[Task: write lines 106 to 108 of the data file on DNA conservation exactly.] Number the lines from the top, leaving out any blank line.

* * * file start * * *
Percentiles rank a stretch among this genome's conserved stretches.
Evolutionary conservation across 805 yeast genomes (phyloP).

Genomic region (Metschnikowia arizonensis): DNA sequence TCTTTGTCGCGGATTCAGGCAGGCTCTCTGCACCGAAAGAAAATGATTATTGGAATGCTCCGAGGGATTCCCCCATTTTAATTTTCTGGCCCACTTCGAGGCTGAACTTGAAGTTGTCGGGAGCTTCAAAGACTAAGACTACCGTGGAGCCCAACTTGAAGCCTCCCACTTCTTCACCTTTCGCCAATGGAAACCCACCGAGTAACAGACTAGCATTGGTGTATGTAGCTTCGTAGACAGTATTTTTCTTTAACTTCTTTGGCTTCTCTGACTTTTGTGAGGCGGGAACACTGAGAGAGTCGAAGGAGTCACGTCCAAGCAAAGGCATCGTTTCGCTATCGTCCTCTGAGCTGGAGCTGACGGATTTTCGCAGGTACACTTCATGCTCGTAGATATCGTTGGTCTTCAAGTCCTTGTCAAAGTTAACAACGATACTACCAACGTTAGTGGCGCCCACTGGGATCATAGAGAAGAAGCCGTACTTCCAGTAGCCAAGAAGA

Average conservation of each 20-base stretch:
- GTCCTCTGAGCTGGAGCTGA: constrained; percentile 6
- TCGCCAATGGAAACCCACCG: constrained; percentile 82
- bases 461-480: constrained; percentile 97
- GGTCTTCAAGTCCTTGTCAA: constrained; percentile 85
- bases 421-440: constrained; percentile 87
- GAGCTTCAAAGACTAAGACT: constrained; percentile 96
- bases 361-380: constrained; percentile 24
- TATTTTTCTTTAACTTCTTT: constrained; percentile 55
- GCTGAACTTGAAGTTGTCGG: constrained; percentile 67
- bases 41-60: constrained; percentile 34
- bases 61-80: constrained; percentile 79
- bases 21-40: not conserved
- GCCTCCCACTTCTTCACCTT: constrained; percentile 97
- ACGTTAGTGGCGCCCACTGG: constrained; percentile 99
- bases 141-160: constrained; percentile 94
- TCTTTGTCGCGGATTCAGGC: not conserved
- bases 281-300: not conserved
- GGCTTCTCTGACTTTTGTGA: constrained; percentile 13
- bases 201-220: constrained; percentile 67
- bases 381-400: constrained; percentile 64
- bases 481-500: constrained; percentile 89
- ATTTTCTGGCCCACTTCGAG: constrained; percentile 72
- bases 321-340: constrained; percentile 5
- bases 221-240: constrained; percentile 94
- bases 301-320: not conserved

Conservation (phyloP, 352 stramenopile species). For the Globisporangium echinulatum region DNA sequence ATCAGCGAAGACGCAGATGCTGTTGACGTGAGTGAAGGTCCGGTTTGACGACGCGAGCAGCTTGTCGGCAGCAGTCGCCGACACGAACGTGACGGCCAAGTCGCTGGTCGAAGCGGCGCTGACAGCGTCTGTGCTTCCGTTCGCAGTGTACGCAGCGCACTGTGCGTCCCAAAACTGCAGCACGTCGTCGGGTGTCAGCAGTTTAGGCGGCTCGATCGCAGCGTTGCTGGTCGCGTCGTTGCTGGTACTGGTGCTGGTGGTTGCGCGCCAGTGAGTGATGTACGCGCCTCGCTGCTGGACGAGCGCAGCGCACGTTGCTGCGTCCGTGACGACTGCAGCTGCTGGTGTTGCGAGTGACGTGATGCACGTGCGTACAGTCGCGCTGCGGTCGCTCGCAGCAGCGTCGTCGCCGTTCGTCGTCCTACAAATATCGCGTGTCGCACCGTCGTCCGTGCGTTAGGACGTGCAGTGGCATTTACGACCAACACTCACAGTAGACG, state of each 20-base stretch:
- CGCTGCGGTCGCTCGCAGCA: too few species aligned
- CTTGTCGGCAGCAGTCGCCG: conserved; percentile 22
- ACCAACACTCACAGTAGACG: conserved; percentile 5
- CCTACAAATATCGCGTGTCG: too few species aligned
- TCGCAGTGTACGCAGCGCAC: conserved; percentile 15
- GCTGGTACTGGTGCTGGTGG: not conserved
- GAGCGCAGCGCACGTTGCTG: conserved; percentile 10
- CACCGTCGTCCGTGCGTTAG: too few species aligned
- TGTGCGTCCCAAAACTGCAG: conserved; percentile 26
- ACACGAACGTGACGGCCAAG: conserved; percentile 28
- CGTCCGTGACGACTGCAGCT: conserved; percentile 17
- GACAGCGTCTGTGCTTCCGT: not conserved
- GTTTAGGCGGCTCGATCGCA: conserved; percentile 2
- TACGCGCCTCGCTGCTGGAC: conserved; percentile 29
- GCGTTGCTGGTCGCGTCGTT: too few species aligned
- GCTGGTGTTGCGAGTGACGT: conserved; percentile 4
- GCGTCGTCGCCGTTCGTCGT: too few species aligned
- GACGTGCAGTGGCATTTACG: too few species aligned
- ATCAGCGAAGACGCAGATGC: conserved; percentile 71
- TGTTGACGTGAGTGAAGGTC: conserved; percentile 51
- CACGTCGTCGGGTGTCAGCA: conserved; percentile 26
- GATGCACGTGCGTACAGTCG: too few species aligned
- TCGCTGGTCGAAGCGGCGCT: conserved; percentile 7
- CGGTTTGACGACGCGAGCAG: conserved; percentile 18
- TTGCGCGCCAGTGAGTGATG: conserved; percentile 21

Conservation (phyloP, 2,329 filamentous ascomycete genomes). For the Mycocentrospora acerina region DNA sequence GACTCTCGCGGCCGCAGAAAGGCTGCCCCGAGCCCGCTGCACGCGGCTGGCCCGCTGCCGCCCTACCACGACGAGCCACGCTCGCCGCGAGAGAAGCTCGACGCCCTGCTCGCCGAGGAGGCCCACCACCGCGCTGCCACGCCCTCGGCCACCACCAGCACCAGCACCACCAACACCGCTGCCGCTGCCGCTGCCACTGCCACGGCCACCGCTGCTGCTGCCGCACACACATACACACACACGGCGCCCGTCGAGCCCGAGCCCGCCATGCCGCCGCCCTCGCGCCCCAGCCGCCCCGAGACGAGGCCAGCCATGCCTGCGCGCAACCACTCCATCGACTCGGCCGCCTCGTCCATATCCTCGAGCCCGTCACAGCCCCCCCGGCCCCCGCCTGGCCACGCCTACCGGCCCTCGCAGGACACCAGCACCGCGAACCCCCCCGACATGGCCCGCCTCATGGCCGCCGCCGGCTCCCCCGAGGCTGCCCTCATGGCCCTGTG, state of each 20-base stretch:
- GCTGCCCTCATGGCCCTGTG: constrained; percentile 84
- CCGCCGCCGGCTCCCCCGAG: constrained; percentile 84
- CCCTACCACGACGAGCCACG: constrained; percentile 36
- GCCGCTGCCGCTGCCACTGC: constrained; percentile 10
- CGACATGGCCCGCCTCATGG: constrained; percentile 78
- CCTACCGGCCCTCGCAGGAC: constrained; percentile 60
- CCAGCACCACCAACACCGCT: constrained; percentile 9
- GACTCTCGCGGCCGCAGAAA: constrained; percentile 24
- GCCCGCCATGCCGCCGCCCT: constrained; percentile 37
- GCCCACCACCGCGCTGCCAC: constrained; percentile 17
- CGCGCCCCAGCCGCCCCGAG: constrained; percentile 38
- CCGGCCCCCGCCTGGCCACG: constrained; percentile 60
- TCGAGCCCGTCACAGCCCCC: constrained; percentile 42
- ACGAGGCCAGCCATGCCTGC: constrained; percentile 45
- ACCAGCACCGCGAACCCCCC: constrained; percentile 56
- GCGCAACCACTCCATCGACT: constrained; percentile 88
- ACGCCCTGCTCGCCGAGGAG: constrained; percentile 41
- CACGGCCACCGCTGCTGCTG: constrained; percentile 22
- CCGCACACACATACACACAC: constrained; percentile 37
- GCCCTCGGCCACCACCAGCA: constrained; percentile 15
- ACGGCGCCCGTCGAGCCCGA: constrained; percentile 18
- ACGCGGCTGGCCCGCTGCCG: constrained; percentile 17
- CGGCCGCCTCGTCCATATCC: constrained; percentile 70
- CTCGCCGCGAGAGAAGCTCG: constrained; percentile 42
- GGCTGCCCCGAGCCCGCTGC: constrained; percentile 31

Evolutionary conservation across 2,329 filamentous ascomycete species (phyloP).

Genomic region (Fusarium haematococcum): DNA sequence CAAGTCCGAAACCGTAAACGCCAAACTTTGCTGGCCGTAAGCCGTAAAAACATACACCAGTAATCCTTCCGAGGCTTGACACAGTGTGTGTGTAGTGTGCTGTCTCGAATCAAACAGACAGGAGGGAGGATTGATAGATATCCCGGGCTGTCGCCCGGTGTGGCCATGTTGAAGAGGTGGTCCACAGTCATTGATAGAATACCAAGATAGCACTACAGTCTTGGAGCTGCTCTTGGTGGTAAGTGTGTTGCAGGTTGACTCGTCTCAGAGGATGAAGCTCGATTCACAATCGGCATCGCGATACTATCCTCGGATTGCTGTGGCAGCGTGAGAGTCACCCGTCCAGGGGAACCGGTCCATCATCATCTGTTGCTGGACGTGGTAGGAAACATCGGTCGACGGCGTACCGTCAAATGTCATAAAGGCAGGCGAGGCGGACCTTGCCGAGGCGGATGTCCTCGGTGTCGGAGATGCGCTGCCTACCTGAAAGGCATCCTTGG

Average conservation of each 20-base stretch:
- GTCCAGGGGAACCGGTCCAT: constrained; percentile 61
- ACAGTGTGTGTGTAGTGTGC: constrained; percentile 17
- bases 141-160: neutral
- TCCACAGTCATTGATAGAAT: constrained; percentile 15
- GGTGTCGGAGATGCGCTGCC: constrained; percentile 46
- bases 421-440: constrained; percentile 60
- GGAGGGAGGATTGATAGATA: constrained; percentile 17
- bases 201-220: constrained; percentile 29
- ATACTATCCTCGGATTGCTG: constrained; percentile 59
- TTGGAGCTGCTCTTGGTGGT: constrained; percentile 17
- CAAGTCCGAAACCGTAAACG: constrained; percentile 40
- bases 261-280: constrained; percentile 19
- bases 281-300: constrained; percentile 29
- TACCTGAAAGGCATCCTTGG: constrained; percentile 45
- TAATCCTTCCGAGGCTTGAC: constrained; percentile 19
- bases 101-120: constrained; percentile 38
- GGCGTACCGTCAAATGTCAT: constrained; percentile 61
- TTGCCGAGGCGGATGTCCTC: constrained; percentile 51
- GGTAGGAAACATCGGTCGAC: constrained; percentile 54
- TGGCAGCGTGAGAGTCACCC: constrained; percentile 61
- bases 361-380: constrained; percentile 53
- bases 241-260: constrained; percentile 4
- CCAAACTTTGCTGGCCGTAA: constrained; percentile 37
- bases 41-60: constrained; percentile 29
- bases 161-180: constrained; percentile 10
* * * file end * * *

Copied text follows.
- bases 241-260: constrained; percentile 4
- CCAAACTTTGCTGGCCGTAA: constrained; percentile 37
- bases 41-60: constrained; percentile 29